- The Picturehouse cinemas offer cafe bars where hot meals and alcohol can be purchased and taken into the screens. The findings from the Commission ignored the role these play in attracting customers, who are looking for a different experience to a normal multiplex cinema.
- The cinemas offer a much wider choice of films, typically at least double the number of films per screen per week than a multiplex, and while a proportion of the revenue comes from films shown at both cinemas, the Picturehouses show a wide range of films and live events not regularly offered at the multiplex cinemas.
- The Picturehouses also offer a range of screenings for parents with young children, senior citizens and those on the autism spectrum and their carers. Very few other cinema chains offer these services and none with the frequency of the Picturehouses.
- These cinemas also support a wider cinema culture in the form of trusts and festivals that take place year round, and are also capable of a wider range of projection – the Cambridge Arts Picturehouse being one of the few cinemas in the country that can still show 70mm films, and they are reliant on existing expertise. Without a Picturehouse, Cambridge and Bury residents would have to travel to London to see these films and Aberdeen residents to Edinburgh, none of which are practical options for most.
Any enforced sale of these cinemas will result in higher prices for your constituents, a loss of the ancillary services and a significant reduction in choice. A comparison to any of the current operators in either market shows that each charges the same or higher for tickets with less discounts, offers less choice in their programming and doesn’t support the ancillary services to the same extent. The sale of these to an independent operator without the resources of a chain behind it could see the cinemas quickly fold; the Bury St Edmunds cinema was in trouble prior to the Picturehouse takeover, and Aberdeen’s Picturehouse is being subsidised by the local council after also running into difficulties, and without the resources of an operator such as City Screen they may soon be back in a similar position.
Before the Commission published its final report, the local council in each area proposed to put in place behavioural remedies, where they would put some measure of price controls on the existing cinemas. Two of the councils gave detailed proposals and had run similar controls previously. The Commission dismissed these proposals on the grounds that they would not increase competition – when the sole purpose of increasing competition is to attempt to restrict prices – and that the OFT would have incurred costs in supporting such schemes. Instead, these costs will be passed directly to your constituents in the form of higher ticket prices.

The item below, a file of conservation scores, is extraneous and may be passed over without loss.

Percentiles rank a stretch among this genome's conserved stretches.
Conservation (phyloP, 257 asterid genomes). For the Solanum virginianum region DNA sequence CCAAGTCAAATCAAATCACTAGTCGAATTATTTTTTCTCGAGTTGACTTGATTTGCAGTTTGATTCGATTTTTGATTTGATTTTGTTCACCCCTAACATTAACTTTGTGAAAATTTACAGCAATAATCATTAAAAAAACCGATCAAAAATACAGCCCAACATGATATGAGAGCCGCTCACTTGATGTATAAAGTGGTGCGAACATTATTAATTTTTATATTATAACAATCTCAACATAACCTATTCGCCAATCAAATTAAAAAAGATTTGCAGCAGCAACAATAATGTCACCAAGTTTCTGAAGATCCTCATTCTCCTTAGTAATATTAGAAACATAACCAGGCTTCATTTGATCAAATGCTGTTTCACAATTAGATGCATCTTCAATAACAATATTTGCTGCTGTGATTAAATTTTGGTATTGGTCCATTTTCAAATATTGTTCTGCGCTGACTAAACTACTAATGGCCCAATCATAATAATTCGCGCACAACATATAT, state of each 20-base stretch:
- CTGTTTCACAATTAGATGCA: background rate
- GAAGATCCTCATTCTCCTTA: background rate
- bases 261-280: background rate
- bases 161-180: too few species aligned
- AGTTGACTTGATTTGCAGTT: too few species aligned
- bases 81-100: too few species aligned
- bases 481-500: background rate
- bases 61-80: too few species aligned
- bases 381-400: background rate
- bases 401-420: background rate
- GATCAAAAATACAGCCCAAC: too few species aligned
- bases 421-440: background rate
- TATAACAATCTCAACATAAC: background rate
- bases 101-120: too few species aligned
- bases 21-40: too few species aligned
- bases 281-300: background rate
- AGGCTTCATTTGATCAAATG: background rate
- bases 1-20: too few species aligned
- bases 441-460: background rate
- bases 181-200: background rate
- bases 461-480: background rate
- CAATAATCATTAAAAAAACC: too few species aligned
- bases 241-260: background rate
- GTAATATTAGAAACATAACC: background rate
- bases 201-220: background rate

I would urge you to take the appropriate steps to set aside or overturn the findings of the Commission, on the basis that:
- All of the research showed a clear differentiation in the market between arthouse / independent and multiplex cinemas, which if considered would have negated the findings.
- The findings were based on a flawed assumption of a single ticket price and incorrectly excluded membership schemes. The surveys on which they based their findings excluded these and are therefore fatally flawed.
- There is still a level of competition at least at the national average in these areas following the takeover, so there is no requirement to increase competition further in these areas.
Failing that, I would ask that the behavioural remedies proposed by the local councils be re-examined as these appear to be a better option for your constituents than the structural remedies proposed of selling cinemas.
[I enclosed links to my more detailed research and to other material on the situation, and I would be happy to provide further clarification on anything here:
I will be advising those who signed the petition to contact you for your support, and I would expect you all to hear from them in due course, if you haven’t already.
Cambridge – Julian Huppert: firstname.lastname@example.org
Huntingdon – Jonathan Djangoly: email@example.com
North East Cambridgeshire – Stephen Barclay: firstname.lastname@example.org